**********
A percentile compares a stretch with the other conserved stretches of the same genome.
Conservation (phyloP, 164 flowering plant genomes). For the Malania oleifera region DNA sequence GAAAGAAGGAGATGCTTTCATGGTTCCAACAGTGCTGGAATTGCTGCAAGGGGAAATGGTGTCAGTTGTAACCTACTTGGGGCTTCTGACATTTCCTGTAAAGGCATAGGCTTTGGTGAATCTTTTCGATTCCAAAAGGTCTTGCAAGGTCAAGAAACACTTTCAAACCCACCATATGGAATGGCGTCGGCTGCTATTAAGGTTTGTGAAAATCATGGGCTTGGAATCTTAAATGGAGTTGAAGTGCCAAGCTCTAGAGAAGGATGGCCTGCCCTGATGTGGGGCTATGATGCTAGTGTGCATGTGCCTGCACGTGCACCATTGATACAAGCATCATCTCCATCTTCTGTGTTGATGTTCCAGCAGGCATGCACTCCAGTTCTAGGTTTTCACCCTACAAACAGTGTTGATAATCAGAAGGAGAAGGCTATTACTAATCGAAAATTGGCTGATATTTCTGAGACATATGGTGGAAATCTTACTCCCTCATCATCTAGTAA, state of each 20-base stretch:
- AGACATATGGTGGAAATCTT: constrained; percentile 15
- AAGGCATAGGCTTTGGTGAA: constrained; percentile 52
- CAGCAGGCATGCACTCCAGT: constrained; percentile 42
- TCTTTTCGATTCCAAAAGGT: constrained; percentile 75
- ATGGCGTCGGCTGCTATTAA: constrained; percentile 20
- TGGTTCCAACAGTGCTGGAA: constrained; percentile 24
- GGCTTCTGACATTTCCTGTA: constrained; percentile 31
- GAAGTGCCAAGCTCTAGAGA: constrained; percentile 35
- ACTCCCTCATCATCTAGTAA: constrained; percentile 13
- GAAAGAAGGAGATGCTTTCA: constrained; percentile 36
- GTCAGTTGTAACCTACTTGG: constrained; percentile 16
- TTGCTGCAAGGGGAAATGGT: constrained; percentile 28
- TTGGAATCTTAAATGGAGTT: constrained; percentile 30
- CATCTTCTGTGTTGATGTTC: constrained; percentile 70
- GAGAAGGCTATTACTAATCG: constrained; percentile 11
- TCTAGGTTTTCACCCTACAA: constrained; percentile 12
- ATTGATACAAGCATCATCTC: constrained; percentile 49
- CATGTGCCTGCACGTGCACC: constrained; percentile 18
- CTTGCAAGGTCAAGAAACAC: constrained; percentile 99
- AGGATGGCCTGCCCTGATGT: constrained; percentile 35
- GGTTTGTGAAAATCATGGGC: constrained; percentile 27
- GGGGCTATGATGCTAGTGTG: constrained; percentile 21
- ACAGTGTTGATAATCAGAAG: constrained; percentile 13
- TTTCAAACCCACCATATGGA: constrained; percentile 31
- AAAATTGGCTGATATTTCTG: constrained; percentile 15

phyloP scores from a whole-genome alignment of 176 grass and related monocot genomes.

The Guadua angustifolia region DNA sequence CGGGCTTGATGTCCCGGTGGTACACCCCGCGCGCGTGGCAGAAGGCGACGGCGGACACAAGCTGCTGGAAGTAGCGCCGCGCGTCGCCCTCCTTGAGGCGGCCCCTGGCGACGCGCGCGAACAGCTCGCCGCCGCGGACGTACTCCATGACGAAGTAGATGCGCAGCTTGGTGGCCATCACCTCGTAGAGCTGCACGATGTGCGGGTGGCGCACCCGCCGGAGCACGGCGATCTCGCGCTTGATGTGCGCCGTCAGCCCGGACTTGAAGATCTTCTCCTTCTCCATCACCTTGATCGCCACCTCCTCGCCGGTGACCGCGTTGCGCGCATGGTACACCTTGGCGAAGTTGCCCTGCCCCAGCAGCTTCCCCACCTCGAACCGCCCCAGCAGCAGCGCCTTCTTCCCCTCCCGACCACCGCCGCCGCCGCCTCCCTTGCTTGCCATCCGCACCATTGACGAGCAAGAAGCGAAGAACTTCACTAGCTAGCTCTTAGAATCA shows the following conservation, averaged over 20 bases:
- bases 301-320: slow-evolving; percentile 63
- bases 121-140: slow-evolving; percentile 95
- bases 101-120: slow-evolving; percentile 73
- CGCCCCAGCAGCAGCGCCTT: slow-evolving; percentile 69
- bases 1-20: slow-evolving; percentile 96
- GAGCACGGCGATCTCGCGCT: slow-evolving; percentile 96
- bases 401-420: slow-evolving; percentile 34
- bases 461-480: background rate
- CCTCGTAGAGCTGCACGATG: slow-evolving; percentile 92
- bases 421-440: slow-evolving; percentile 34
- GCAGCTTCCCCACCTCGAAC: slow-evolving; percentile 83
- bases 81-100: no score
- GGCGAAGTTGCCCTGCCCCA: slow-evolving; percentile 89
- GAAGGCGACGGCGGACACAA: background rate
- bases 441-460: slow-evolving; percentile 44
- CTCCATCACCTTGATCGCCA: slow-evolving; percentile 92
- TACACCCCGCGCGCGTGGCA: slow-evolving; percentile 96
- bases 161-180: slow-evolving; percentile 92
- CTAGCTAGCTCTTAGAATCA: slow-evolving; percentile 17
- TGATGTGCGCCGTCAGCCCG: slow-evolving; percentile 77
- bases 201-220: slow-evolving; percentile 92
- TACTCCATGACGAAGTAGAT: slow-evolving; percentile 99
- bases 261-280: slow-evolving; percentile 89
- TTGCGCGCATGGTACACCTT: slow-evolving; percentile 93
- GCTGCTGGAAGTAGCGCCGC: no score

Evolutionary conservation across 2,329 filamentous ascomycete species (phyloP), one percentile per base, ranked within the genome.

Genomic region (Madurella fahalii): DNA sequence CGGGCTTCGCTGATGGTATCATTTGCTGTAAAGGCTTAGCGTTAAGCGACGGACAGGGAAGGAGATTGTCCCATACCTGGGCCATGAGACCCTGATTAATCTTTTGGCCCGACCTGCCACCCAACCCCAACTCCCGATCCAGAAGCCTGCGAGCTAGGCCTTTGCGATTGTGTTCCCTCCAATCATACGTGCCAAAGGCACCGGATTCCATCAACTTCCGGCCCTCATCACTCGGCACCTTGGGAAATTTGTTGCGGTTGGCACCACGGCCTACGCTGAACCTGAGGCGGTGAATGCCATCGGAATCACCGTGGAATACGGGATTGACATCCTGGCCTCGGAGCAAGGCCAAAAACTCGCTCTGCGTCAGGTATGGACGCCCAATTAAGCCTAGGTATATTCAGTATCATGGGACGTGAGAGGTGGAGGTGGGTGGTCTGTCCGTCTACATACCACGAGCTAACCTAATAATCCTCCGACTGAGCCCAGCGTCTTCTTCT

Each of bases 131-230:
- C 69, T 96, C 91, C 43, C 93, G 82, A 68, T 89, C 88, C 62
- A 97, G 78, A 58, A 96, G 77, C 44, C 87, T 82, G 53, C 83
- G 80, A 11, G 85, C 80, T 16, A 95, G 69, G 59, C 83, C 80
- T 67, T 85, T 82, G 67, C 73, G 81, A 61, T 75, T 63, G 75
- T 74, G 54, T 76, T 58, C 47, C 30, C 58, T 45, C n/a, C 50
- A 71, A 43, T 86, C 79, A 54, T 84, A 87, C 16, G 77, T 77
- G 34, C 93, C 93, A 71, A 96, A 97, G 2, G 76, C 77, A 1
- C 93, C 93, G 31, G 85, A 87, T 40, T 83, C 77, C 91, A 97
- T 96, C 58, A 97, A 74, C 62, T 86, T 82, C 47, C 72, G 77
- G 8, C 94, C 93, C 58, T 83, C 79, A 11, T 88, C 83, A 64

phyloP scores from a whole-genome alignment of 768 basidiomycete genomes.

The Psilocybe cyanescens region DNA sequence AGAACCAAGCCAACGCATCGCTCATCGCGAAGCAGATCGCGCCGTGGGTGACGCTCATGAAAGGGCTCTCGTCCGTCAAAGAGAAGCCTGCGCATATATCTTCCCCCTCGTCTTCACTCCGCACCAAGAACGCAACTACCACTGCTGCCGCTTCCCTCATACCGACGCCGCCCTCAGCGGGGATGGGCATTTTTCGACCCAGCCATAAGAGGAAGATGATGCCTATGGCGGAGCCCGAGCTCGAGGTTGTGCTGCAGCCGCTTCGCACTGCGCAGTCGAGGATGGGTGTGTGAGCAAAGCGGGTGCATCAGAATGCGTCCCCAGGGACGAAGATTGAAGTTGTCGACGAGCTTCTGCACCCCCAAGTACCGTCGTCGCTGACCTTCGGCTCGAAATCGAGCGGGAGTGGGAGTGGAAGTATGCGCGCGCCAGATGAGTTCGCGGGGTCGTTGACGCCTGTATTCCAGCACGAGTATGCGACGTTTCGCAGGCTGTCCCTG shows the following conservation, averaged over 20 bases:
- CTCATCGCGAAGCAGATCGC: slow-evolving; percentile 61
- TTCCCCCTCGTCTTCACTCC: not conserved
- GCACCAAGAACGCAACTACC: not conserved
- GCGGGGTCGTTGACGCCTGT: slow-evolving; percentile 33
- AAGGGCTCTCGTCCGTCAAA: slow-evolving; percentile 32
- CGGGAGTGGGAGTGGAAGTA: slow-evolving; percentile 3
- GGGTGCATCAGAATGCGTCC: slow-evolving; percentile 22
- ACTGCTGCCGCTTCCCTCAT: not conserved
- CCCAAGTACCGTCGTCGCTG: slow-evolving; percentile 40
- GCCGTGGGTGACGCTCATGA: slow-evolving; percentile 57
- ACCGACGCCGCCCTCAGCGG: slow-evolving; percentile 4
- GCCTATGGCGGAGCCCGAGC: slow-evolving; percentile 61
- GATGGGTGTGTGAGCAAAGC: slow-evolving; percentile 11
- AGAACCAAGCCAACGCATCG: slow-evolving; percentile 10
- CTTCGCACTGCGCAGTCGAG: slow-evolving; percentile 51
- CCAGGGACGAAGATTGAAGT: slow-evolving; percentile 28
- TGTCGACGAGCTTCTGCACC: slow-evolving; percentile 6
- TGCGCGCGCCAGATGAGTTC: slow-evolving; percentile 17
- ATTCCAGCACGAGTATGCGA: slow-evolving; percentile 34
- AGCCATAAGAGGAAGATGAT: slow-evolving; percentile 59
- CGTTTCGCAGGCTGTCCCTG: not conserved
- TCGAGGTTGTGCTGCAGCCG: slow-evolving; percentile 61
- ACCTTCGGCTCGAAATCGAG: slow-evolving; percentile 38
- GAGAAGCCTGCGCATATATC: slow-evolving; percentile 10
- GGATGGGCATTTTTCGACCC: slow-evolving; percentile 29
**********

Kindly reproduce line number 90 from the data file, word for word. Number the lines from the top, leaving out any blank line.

- CGTTTCGCAGGCTGTCCCTG: not conserved